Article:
In this section
Note: This guideline is currently under review.
Subcutaneous medication administration is a common route of administration of medications in both the hospital and community settings. Subcutaneous infusion of medications can be used in a variety of scenarios; one such situation is in palliative care, to optimise the delivery of medications to provide appropriate symptom management. It is often used in patients who are unable to take medication by mouth, those that have poor gut absorption, nausea and vomiting or those that require a continuous infusion in the community. Indwelling subcutaneous catheter devices may assist in medication delivery and decrease trauma, distress and discomfort for the patient.
An Insuflon™ is an indwelling subcutaneous catheter used for administration of medication subcutaneously. Medications commonly administered via an Insuflon™ include Granulocyte Colony Stimulating Factor (GCSF), Cytabarine (Ara-CTM), Enoxaparin (ClexaneTM), Insulin and Morphine.
This catheter system requires a needle and syringe to administer the medication through the device.
A BD Saf-T-Intima™ is a needleless closed indwelling subcutaneous catheter system, which is used for subcutaneous administration of medications, either as a continuous infusion or for breakthrough/bolus doses. Medications commonly administered via a BD Saf-T-Intima™ can include opoids, benzodiazepines and anti-emetics.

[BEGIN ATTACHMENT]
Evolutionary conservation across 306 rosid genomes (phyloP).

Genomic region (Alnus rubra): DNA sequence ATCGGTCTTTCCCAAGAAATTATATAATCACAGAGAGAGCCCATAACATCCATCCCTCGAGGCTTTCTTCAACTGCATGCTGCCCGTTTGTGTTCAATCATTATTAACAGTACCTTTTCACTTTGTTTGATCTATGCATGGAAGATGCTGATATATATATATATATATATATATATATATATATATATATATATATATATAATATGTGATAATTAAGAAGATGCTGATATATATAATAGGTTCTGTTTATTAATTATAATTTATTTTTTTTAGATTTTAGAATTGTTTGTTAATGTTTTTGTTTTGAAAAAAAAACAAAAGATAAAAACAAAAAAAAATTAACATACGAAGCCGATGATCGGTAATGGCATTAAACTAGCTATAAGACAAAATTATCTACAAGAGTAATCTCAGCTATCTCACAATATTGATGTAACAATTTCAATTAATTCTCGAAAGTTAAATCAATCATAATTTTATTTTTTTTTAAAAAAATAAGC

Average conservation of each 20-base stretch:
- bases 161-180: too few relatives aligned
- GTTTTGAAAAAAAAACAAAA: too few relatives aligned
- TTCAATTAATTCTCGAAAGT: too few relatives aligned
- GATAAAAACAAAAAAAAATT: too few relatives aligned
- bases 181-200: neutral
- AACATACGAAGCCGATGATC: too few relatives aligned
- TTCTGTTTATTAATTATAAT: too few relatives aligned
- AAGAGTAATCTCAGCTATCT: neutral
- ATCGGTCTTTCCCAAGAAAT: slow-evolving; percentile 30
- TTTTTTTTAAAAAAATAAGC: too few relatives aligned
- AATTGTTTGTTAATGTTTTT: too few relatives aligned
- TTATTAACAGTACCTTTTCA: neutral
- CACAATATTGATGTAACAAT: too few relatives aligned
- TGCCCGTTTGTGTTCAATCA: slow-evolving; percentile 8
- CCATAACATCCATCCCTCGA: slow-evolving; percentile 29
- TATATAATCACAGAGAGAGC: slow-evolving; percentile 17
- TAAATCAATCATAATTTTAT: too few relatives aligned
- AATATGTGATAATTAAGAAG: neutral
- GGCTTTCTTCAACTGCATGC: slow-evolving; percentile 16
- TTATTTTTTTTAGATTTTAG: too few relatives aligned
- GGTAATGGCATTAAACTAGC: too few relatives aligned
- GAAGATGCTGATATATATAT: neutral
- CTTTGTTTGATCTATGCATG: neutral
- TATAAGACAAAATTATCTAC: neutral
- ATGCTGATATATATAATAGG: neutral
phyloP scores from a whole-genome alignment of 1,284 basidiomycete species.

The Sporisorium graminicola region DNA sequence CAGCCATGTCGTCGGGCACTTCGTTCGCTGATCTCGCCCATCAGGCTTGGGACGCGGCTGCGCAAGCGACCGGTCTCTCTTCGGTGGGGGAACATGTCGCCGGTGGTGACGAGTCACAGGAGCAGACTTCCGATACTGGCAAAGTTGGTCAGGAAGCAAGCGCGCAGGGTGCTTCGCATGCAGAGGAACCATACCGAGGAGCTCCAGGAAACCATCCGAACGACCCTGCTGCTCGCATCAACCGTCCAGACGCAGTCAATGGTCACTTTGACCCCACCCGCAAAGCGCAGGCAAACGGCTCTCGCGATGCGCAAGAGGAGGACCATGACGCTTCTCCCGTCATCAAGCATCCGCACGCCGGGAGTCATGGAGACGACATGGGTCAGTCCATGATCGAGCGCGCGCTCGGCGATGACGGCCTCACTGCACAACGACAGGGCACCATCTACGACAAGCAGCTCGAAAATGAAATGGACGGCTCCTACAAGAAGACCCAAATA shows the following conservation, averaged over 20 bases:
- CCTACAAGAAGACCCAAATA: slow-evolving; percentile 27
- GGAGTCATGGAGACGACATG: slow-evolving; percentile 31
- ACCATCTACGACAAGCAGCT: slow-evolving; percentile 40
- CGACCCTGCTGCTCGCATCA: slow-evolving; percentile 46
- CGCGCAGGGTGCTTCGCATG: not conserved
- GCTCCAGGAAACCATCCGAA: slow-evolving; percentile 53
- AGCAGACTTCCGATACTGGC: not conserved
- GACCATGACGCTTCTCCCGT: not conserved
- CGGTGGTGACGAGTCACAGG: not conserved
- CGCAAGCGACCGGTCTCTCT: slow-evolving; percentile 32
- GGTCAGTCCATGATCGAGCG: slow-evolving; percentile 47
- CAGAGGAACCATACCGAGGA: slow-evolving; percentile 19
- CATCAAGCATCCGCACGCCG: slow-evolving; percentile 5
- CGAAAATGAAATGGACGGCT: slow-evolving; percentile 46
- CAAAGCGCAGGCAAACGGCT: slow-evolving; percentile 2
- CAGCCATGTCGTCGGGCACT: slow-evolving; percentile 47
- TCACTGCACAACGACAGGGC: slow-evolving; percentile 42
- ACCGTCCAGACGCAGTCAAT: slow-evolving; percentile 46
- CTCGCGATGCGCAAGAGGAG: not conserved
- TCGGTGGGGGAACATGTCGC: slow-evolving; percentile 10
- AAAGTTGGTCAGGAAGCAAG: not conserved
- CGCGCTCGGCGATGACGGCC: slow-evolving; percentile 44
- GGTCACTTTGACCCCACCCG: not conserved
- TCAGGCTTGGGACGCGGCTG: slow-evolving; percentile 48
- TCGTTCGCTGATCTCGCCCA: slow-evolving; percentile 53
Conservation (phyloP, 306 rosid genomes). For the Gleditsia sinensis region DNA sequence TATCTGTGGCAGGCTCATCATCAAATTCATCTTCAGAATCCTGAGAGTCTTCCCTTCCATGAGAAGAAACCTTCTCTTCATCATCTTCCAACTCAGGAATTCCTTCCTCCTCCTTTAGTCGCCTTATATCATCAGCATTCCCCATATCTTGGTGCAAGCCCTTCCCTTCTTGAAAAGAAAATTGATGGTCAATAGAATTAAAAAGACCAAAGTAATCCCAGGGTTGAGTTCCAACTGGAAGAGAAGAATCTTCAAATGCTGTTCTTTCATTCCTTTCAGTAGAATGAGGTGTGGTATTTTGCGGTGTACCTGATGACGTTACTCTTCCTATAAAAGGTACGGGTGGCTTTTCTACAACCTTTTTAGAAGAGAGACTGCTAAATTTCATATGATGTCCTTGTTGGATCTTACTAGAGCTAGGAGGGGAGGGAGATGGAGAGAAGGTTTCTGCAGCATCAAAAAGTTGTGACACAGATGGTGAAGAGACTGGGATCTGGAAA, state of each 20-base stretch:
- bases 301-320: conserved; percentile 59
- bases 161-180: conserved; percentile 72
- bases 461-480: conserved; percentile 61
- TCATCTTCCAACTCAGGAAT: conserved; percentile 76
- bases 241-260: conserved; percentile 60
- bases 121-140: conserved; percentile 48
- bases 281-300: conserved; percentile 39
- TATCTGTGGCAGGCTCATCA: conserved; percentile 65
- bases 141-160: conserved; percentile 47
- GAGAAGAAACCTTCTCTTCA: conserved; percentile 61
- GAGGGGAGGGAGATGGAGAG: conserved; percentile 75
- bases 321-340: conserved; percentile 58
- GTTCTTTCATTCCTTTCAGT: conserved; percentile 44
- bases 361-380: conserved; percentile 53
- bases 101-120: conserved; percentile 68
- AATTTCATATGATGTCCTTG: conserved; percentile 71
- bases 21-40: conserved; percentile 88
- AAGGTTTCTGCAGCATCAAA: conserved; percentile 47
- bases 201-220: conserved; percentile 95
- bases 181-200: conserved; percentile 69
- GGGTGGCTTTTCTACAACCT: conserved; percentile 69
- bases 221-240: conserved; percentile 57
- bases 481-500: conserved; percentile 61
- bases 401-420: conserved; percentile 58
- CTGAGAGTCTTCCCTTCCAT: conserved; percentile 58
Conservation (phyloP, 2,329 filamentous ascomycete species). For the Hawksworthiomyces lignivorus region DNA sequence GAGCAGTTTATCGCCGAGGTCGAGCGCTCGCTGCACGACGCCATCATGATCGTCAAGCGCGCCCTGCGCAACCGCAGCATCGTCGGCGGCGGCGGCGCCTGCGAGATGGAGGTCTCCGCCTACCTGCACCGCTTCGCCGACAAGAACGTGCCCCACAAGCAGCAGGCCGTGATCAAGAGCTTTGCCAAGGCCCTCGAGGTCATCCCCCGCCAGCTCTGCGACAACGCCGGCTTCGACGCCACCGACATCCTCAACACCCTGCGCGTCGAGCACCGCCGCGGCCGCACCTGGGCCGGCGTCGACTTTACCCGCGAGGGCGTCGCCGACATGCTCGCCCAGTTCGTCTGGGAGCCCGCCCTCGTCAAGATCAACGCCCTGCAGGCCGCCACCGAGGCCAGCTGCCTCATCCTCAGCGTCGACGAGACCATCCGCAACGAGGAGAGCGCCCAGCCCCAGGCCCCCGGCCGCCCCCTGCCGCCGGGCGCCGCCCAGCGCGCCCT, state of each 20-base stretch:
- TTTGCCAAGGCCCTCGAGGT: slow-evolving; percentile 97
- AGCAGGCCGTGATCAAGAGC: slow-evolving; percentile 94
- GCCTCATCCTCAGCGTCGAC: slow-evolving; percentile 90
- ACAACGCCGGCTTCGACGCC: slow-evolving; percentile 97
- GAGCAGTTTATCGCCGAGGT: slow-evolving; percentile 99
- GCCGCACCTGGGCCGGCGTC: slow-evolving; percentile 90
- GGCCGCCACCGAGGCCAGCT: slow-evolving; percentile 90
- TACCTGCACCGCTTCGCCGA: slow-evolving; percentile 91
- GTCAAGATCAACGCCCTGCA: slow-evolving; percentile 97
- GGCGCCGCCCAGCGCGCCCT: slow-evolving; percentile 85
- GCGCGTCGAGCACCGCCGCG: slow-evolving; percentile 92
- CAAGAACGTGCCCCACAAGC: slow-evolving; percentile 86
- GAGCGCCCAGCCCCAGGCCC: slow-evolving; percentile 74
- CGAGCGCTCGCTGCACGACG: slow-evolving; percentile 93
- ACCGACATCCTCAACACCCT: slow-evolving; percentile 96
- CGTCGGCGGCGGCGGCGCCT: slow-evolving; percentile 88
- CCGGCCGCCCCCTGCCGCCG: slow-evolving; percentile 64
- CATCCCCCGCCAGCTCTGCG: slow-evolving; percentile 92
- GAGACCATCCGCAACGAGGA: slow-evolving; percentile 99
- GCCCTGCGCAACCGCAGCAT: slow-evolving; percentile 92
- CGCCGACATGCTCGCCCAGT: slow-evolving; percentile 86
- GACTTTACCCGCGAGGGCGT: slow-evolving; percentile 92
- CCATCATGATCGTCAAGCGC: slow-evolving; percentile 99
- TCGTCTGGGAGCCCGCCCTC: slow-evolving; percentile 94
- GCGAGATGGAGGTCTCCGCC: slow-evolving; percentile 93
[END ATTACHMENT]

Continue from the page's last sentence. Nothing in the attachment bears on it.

This device can be attached to a syringe driver for continuous infusions of prescribed medications either on an Alaris Asena GH MK III (inpatient use) or a NikiT 34 (for either inpatient or outpatient use).
The BD Saf-T-Intima™ is a device that may at times also be used as an intravenous catheter system in some hospital and community settings.
The aim of this guideline is to provide nursing and medical staff with an overview of the use and management of Indwelling Subcutaneous Catheter devices utilised at the Royal Children’s Hospital, Melbourne.
A physical assessment of the patient is required to select an insertion site
The following information should be in Progress Notes;
Palliative Care Resources
Insuflon™ product information
BD Saf-T-Intima™ product information
Paediatric Pharmacopeia 13th Edition Online
AMH Children’s Dosing Companion
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The development of this nursing guideline was coordinated by Jacquie Barton, Liaison Nurse, Victorian Paediatric Palliative Care Program and Lisa Barrow, CNC, Kookaburra ward, and approved by the Nursing Clinical Effectiveness Committee. Updated May 2014.